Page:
Linear Delta Robot!

This is epicness. I didn’t even think that was possible to do a different delta robot design but hey.

Very cool. Not being too experienced with 3D printers, how does the stated 0.01" vertical tolerance compare to other types of 3D printers?

That is something new! Very cool!

Yea that’s normal. it’s only as accurate as you can drive the steppers. If you can do 1/128 micro stepping you’ll get a lot more precision.

Love delta robots!

Not quite. Micro-stepping increases resolution but not precision. Think of it like cutting a strip of paper into smaller pieces. I’m an analog machine and can cut a strip of paper into lots of tiny pieces that are roughly the same size. The number of pieces I can cut it into is the resolution, the accuracy of the size of each piece is the precision. A stepper motor is fairly accurate when moving to full step and half step positions but further micro-stepping does not increase precision, it does increase resolution (i.e. number of distinct positions) thus slow speed operation is smoother.

Accuracy/precision is all about the mechanics of the machine. There is only so much you can do with the electronics.

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That is pretty funky.

@ Jeff_Brit, that’s true; you will get more resolution with micro stepping not precision.

I doubt they’re stepper motors, but I could be wrong. Harmonic drive, maybe?

Hypnotic to watch

@ HughB, It is isn’t it. I feel like making a trance remix of the video :slight_smile:

Meh. Could be better but not horrible… (I’m not sure “tolerance” is the word they really meant to use but I could be wrong)

0.01 inches is 0.254mm. Most home 3D printers usually print in the 0.1mm to 0.3mm range, though some can go quite smaller. The “record” is 0.01mm (10 microns), done on a MakerGear Prusa. I’ve gone down to about 0.03mm on my Ultimaker and I’m sure I could go thinner if I really tried. Another Ultimaker driver was doing single-step at 1/16 micro-stepping, which is just under 0.001mm (0.975 microns, iirc) though that wasn’t really “layers” - it was more of a segmented spiral that moved z one step at a time for each segment.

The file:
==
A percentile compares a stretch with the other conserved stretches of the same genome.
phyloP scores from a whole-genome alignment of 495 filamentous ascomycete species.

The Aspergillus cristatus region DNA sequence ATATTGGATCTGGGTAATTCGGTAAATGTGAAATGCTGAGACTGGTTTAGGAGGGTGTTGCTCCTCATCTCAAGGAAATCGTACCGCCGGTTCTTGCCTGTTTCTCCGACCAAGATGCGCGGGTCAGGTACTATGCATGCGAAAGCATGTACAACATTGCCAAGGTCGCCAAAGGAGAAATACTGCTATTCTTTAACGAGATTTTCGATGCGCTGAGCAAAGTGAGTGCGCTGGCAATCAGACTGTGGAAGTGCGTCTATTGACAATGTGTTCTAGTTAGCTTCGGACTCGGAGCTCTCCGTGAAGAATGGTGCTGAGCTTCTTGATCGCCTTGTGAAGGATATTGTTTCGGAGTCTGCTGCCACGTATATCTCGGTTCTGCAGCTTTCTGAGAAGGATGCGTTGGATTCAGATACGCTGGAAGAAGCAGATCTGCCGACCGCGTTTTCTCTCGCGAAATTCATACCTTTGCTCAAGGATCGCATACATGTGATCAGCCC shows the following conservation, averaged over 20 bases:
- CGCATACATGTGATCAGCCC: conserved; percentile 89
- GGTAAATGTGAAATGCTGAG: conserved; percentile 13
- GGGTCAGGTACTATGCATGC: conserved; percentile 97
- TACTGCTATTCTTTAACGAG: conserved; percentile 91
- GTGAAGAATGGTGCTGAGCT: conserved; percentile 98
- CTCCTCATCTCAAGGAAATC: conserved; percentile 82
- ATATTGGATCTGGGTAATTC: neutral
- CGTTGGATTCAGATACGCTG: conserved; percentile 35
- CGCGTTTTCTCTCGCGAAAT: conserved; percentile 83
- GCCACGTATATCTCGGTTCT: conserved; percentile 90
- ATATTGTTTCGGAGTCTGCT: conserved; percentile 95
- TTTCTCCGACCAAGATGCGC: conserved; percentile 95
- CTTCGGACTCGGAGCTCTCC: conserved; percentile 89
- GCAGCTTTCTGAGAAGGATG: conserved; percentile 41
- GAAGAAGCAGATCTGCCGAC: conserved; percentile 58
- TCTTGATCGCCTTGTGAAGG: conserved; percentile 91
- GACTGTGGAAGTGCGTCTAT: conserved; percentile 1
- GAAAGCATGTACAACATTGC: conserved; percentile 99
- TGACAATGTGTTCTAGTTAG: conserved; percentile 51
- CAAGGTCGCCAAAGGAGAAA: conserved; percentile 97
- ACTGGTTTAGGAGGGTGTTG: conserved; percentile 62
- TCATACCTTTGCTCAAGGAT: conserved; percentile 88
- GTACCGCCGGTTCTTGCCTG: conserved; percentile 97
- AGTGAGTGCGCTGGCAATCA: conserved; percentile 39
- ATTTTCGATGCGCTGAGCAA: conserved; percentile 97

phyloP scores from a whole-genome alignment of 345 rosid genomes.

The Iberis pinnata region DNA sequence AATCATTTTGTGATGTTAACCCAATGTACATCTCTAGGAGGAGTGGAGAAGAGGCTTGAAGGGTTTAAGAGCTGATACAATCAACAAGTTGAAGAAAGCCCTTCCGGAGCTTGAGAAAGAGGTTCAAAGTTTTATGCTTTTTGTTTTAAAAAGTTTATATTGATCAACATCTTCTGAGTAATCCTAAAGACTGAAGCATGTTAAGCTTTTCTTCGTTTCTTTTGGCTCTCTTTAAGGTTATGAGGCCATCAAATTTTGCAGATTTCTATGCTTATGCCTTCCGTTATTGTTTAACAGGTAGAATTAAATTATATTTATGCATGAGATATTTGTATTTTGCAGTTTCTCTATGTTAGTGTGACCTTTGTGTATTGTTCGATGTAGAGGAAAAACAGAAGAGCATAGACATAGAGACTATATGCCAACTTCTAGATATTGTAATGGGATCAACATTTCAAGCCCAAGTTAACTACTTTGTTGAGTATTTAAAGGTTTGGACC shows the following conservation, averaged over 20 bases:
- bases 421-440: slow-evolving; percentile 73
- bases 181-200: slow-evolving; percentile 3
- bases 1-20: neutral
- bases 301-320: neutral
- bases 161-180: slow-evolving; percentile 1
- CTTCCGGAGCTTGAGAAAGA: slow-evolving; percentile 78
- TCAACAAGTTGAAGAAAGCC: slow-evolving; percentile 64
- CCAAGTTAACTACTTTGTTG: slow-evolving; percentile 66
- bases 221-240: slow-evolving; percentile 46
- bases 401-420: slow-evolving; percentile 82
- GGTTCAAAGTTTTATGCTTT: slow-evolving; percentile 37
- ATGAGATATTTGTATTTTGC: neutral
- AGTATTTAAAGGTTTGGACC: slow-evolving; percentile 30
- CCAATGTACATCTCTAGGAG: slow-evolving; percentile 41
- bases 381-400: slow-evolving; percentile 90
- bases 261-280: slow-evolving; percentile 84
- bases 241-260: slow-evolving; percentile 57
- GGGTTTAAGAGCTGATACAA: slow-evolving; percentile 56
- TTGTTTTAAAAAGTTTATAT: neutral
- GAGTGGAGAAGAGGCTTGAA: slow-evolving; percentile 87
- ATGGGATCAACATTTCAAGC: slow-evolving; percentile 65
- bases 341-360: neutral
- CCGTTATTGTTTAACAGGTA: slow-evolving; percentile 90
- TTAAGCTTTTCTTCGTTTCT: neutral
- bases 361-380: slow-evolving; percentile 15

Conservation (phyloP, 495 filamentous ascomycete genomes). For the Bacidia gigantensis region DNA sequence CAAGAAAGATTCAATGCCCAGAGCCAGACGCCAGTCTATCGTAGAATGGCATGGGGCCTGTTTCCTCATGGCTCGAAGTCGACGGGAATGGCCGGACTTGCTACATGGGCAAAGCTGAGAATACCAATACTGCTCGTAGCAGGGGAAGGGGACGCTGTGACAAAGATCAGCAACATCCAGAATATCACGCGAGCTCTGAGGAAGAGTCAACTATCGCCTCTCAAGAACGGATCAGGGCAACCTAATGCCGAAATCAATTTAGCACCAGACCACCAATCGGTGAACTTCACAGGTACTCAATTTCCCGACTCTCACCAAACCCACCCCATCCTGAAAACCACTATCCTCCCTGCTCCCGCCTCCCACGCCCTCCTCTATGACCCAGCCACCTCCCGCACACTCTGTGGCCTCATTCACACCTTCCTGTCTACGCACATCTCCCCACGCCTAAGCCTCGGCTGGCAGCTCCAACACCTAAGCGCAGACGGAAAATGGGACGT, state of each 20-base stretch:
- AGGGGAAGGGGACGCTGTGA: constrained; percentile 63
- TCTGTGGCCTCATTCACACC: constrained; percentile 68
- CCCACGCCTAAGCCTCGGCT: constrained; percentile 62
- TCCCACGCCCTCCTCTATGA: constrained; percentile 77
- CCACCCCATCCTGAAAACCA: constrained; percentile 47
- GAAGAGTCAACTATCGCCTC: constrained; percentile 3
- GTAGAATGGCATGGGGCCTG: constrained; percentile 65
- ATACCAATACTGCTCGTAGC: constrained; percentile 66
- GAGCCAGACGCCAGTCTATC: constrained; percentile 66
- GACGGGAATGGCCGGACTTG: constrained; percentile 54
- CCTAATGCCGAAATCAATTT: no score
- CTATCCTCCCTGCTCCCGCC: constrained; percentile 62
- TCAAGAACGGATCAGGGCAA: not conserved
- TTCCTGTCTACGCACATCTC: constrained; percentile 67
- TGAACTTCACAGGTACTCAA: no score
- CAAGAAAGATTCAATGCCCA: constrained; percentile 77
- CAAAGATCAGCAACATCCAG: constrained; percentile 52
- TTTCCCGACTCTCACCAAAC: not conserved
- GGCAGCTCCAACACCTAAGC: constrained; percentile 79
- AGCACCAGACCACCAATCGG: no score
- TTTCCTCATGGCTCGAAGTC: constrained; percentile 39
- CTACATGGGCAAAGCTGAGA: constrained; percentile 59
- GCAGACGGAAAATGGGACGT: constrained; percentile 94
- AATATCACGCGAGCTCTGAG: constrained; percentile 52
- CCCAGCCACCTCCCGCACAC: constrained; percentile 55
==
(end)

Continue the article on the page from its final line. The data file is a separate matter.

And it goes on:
These numbers are more about nerding out and bragging rights - there’s no real visual/tactile benefit in going under 0.05mm - which is why “record” is in quotes. That and a print at 0.01mm takes about twice as long as one at 0.02mm. Any sort of real object can take up serious amounts of time at those resolutions.

godefroi: Rostock runs RAMPS (RepRap Arduino Mega Pololu Shield) with NEMA17 steppers. Check it out at Rostock - RepRap and Rostock (delta robot 3D printer) by Johann - Thingiverse .

Interesting. That would make it more affordable, to be sure.

Rostock - now that’s beautiful.

They’re talking about keeping the price at/under $500 so it’s not nearly as expensive as it might look. That proably doesn’t include printed parts so if you don’t already have a 3D printer (or are not friendly with somebody that does), it’ll be more… I’d guess buying printed parts would be an extra $100-200 or so. Not free but not crazy.

If people would really like one of these but want it more to print with instead of tinker with, they should probably hold off a bit. There are a number of derivitives already and there will be a bunch of churn as evolution works out the details.

Wow, that’s pretty sweet!

If anyone wants to collaborate on designing a NETMF/RLP version of this, let me know!

Lol, as it turns out, in the beginning of the FezCNC project the original target was to make a CNC milling robot for one of the first GHI competitions after the Fez family came out.

It’s still actually a target!

My list of awesome projects to work on with people just keeps getting longer and longer!

Yep, I have that problem too. One look at Rostock and the price point (and the MBI discussions of late) and I too was thinking I needed a 3d printer. I think I have no mad 3d design skillz but that’s a new challenge too.

Agreed. If could get Rostock to carry a dremel then maybe I could also have my PCB CNC mill :slight_smile: